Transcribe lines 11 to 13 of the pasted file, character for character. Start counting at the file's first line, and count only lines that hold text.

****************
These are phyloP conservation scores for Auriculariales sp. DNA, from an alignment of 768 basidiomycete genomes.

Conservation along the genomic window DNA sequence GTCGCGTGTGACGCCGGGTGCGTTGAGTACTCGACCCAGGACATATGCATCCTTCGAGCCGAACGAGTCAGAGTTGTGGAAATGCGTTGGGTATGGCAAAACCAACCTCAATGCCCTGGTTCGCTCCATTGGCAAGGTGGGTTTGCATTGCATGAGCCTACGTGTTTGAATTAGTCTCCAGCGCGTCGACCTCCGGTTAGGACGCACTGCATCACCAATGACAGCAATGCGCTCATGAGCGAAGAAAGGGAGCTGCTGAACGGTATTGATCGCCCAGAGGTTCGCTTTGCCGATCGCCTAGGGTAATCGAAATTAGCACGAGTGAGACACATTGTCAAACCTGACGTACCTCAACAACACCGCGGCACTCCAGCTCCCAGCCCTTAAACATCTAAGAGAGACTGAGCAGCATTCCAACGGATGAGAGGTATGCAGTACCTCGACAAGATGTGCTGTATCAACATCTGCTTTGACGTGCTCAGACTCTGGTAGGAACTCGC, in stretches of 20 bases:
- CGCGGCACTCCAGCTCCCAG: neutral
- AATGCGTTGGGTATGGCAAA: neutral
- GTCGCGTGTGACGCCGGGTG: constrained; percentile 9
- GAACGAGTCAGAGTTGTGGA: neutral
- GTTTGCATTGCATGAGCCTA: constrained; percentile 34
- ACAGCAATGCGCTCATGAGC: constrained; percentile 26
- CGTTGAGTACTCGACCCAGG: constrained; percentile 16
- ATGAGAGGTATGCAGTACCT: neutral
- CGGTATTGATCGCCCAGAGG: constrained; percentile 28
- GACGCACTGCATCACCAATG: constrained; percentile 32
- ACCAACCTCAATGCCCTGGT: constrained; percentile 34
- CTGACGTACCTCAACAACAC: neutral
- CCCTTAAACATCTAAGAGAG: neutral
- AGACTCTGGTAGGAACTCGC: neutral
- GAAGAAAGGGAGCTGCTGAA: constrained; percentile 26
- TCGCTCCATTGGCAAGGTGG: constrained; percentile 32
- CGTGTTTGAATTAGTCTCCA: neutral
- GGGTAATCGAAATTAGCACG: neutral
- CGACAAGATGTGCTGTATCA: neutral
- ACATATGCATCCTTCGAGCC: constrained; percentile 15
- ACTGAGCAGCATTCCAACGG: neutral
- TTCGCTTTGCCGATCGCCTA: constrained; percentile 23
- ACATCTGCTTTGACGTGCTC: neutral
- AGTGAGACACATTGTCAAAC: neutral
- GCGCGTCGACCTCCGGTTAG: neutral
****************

- CGGTATTGATCGCCCAGAGG: constrained; percentile 28
- GACGCACTGCATCACCAATG: constrained; percentile 32
- ACCAACCTCAATGCCCTGGT: constrained; percentile 34